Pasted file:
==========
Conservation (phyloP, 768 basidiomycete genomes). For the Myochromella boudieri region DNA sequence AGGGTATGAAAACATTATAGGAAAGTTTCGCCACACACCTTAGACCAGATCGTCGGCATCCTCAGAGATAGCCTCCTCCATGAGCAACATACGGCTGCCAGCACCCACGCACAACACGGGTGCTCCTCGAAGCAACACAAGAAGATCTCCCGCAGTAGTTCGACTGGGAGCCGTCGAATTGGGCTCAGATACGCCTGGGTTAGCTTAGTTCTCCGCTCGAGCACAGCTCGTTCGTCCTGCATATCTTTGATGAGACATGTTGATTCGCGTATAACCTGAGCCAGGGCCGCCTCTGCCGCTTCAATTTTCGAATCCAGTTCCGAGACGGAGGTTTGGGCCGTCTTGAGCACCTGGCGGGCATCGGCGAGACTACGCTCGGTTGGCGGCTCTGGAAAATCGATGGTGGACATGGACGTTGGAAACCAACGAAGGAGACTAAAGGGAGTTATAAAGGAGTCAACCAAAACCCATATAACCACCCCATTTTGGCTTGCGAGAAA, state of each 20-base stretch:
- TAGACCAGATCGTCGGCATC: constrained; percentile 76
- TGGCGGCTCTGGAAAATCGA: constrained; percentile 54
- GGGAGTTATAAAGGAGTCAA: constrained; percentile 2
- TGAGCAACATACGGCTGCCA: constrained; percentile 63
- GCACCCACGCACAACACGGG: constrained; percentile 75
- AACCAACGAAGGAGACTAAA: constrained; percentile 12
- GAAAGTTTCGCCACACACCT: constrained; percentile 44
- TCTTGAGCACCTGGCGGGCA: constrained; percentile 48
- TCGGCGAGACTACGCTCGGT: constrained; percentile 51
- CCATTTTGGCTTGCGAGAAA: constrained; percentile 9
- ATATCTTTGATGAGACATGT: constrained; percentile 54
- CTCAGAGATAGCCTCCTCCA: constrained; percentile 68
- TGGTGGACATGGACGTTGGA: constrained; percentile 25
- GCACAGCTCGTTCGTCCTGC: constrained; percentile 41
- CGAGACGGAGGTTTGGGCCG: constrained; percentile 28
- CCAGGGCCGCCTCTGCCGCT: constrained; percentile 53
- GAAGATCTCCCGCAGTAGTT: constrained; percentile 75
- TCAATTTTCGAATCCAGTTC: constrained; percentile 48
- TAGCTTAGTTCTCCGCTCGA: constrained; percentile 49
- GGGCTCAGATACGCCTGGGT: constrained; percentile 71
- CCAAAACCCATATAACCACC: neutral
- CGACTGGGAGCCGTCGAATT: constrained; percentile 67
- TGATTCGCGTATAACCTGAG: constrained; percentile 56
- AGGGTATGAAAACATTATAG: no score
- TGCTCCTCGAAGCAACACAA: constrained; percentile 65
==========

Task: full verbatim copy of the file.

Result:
Conservation (phyloP, 768 basidiomycete genomes). For the Myochromella boudieri region DNA sequence AGGGTATGAAAACATTATAGGAAAGTTTCGCCACACACCTTAGACCAGATCGTCGGCATCCTCAGAGATAGCCTCCTCCATGAGCAACATACGGCTGCCAGCACCCACGCACAACACGGGTGCTCCTCGAAGCAACACAAGAAGATCTCCCGCAGTAGTTCGACTGGGAGCCGTCGAATTGGGCTCAGATACGCCTGGGTTAGCTTAGTTCTCCGCTCGAGCACAGCTCGTTCGTCCTGCATATCTTTGATGAGACATGTTGATTCGCGTATAACCTGAGCCAGGGCCGCCTCTGCCGCTTCAATTTTCGAATCCAGTTCCGAGACGGAGGTTTGGGCCGTCTTGAGCACCTGGCGGGCATCGGCGAGACTACGCTCGGTTGGCGGCTCTGGAAAATCGATGGTGGACATGGACGTTGGAAACCAACGAAGGAGACTAAAGGGAGTTATAAAGGAGTCAACCAAAACCCATATAACCACCCCATTTTGGCTTGCGAGAAA, state of each 20-base stretch:
- TAGACCAGATCGTCGGCATC: constrained; percentile 76
- TGGCGGCTCTGGAAAATCGA: constrained; percentile 54
- GGGAGTTATAAAGGAGTCAA: constrained; percentile 2
- TGAGCAACATACGGCTGCCA: constrained; percentile 63
- GCACCCACGCACAACACGGG: constrained; percentile 75
- AACCAACGAAGGAGACTAAA: constrained; percentile 12
- GAAAGTTTCGCCACACACCT: constrained; percentile 44
- TCTTGAGCACCTGGCGGGCA: constrained; percentile 48
- TCGGCGAGACTACGCTCGGT: constrained; percentile 51
- CCATTTTGGCTTGCGAGAAA: constrained; percentile 9
- ATATCTTTGATGAGACATGT: constrained; percentile 54
- CTCAGAGATAGCCTCCTCCA: constrained; percentile 68
- TGGTGGACATGGACGTTGGA: constrained; percentile 25
- GCACAGCTCGTTCGTCCTGC: constrained; percentile 41
- CGAGACGGAGGTTTGGGCCG: constrained; percentile 28
- CCAGGGCCGCCTCTGCCGCT: constrained; percentile 53
- GAAGATCTCCCGCAGTAGTT: constrained; percentile 75
- TCAATTTTCGAATCCAGTTC: constrained; percentile 48
- TAGCTTAGTTCTCCGCTCGA: constrained; percentile 49
- GGGCTCAGATACGCCTGGGT: constrained; percentile 71
- CCAAAACCCATATAACCACC: neutral
- CGACTGGGAGCCGTCGAATT: constrained; percentile 67
- TGATTCGCGTATAACCTGAG: constrained; percentile 56
- AGGGTATGAAAACATTATAG: no score
- TGCTCCTCGAAGCAACACAA: constrained; percentile 65